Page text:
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The last thing the we need is more impulse buying, but Twitter could boost productivity if...
Twitter is valued at $1 billion in part because so much of an advertisement's effectiveness depends on the moment-to-moment changes in a consumer's situation. Knowing what everyone's doing at every moment will be a gold mine, once Twitter gets its AdSense.
But isn't this model is based on impulse consumer buying. Didn't the world's economic leaders just decide to wean us from American consumerism? Aren't we undergoing a profound economic shift that calls on the U.S. to direct our dollars to investments of greater value, which presumably take time to think through?
Yes, but there are objective real-time factors for smart value investing, too. Small-business entrepreneurs are constantly making quick decisions to maximize a company's revenue; natural disasters create big demand on the spur of the moment; the ideal customer is online right now doing his daily leisurely news read...
One of the most over-looked opportunities for U.S. growth lies in our massive demographic shift: baby-boomers are retiring, creating an army of the wise at home. Trafficking in wisdom is one of the biggest opportunities in the next decade, according to Steve Jurvetson. Small businesses need guidance. If we can turn our aging boomers into a class of business consultants, the U.S. economy may be able to tap into the real growth, both domestically and abroad.
A young restaurant-chain CEO in Kashmir needs an expansion strategy for this week's board meeting. He tweets his concern and is served an ad offering to connect him to a successful retired restauranteur with a five-star rating in Minneapolis who is online and available for the next 30 minutes for a consultation.
Given the push to decrease global dependence on U.S. consumption, the long view for real-time ad serving needs to shift away from consumer impulse-buying toward small business needs. This may require a deeper shift that takes the term "consumer" out of our economic vocabulary and replaces it, systematically, with "independent entrepreneur."
image credit: Halfway Nerdy
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What is Twitter?
Twitter is an online information network that allows anyone with an account to post 140 character messages, called tweets. It is free to sign up. Users then follow other accounts which they are interested in, and view the tweets of everyone they follow in their "timeline." Most Twitter accounts are public, where one does not need to approve a request to follow, or need to follow back. This makes Twitter a powerful "one to many" broadcast platform where individuals, companies or organizations can reach millions of followers with a single message. Twitter is accessible from Twitter.com, our mobile website, SMS, our mobile apps for iPhone, Android, Blackberry, our iPad application, or 3rd party clients built by outside developers using our API. Twitter accounts can also be private, where the owner must approve follower requests.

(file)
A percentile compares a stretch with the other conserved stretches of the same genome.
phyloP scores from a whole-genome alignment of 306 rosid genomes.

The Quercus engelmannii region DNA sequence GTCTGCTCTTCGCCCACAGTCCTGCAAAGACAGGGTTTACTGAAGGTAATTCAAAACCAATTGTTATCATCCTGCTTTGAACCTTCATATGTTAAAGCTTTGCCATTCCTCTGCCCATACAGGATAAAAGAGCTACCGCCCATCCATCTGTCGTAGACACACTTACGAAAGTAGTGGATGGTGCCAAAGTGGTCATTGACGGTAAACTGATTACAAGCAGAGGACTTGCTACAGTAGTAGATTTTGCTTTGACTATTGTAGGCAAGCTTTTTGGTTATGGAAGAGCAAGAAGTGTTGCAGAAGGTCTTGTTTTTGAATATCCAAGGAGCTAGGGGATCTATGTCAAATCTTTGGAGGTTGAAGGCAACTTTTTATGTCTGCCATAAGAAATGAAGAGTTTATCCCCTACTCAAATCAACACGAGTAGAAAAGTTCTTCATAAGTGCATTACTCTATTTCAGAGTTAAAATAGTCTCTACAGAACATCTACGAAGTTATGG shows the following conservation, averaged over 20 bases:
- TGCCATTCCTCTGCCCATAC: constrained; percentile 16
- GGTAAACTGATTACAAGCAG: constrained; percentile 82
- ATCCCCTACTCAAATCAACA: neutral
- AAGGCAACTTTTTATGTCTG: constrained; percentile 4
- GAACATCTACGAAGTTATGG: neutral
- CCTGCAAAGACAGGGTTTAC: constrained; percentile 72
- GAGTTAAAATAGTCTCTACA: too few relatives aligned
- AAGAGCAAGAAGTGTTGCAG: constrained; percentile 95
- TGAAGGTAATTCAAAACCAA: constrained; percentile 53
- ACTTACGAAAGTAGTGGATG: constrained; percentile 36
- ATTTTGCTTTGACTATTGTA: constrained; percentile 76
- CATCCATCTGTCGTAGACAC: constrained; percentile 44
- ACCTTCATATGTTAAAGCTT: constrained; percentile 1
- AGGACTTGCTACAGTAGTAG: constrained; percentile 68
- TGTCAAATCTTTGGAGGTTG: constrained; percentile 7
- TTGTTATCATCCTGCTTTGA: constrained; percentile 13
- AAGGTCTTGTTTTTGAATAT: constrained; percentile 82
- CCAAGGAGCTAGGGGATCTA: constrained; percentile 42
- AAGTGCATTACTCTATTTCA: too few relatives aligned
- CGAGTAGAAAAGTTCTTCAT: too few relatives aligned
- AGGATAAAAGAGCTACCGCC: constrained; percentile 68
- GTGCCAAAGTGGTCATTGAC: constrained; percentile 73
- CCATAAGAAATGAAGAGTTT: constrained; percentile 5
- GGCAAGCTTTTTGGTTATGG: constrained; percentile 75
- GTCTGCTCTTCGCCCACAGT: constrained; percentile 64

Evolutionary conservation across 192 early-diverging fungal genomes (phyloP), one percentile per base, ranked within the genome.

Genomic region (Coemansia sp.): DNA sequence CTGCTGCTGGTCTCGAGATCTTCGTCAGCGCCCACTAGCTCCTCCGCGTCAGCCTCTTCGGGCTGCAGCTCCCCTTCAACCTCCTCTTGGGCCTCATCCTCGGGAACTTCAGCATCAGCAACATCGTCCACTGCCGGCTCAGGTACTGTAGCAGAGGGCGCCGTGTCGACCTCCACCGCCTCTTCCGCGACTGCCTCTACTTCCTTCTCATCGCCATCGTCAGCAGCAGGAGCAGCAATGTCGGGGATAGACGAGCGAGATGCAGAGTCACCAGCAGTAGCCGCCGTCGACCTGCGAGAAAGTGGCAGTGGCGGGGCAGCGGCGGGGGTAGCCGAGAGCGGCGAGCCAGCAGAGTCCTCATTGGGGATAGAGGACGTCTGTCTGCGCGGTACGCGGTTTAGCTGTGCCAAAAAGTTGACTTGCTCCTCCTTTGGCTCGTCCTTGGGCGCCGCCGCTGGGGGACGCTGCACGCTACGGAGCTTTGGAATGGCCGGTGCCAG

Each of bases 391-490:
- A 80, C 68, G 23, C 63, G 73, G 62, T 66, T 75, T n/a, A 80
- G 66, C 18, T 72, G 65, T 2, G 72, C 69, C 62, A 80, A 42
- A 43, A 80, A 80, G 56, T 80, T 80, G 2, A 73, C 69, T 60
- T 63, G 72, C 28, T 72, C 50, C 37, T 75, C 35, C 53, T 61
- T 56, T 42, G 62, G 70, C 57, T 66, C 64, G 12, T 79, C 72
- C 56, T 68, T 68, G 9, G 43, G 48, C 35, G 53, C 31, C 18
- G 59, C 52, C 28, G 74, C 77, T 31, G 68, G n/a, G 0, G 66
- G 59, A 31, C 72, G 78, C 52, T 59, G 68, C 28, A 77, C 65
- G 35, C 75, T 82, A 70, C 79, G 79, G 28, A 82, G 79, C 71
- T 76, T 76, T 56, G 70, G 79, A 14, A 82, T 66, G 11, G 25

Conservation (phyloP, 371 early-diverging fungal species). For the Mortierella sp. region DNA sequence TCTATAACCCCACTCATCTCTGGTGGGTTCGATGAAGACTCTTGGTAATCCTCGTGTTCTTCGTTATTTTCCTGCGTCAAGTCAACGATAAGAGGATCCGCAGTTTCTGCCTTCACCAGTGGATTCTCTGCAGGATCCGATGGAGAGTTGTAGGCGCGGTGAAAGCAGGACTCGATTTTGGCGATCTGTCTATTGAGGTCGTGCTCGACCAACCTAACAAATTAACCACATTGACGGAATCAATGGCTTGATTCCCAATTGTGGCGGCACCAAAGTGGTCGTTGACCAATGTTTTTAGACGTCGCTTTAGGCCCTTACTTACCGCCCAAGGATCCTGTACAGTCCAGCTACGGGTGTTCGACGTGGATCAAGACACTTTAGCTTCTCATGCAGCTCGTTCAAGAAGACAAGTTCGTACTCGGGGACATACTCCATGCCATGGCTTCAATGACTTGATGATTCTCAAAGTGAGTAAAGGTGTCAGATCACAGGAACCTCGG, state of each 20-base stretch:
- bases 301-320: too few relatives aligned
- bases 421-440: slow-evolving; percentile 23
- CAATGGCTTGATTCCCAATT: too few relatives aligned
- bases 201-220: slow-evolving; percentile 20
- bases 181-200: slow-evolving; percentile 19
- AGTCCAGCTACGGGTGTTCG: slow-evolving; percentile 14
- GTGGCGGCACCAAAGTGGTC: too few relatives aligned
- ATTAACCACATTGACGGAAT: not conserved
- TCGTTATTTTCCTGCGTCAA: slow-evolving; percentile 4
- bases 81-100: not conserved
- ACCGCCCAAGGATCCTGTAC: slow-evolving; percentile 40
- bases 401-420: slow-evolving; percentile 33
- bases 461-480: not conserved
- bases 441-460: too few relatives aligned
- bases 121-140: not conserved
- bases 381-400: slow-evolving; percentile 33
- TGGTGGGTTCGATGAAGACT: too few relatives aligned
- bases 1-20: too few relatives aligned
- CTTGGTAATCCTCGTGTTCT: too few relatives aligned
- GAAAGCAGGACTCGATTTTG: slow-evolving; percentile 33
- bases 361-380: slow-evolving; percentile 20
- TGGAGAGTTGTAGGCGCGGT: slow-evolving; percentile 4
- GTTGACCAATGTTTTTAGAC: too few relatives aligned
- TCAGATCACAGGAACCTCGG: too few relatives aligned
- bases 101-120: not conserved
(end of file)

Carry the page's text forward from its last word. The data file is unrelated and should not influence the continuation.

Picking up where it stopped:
Where did the idea for Twitter come from?
Twitter started as an internal project within the podcasting company Odeo. Jack Dorsey, and engineer, had long been interested in status updates. Jack developed the idea, along with Biz Stone, and the first prototype was built in two weeks in March 2006 and launched publicly in August of 2006. The service grew popular very quickly and it soon made sense for Twitter to move outside of Odea. In May 2007, Twitter Inc was founded.
How is Twitter built?
Our engineering team works with a web application framework called Ruby on Rails. We all work on Apple computers except for testing purposes.
We built Twitter using Ruby on Rails because it allows us to work quickly and easily--our team likes to deploy features and changes multiple times per day. Rails provides skeleton code frameworks so we don't have to re-invent the wheel every time we want to add something simple like a sign in form or a picture upload feature.
How do you make money from Twitter?
There are a few ways that Twitter makes money. We have licensing deals in place with Google, Yahoo!, and Microsoft's Bing to give them access to the "firehose" - a stream of tweets so that they can more easily incorporate those tweets into their search results.
In Summer 2010, we launched our Promoted Tweets product. Promoted Tweets are a special kind of tweet which appear at the top of search results within Twitter.com, if a company has bid on that keyword. Unlike search results in search engines, Promoted Tweets are normal tweets from a business, so they are as interactive as any other tweet - you can @reply, favorite or retweet a Promoted Tweet.
At the same time, we launched Promoted Trends, where companies can place a trend (clearly marked Promoted) within Twitter's Trending Topics. These are especially effective for upcoming launches, like a movie or album release.
Lastly, we started a Twitter account called @earlybird where we partner with other companies to provide users with a special, short-term deal. For example, we partnered with Virgin America for a special day of fares on Virginamerica.com that were only accessible through the link in the @earlybird tweet.
What's next for Twitter?
We continue to focus on building a product that provides value for users.
We're building Twitter, Inc into a successful, revenue-generating company that attracts world-class talent with an inspiring culture and attitude towards doing business.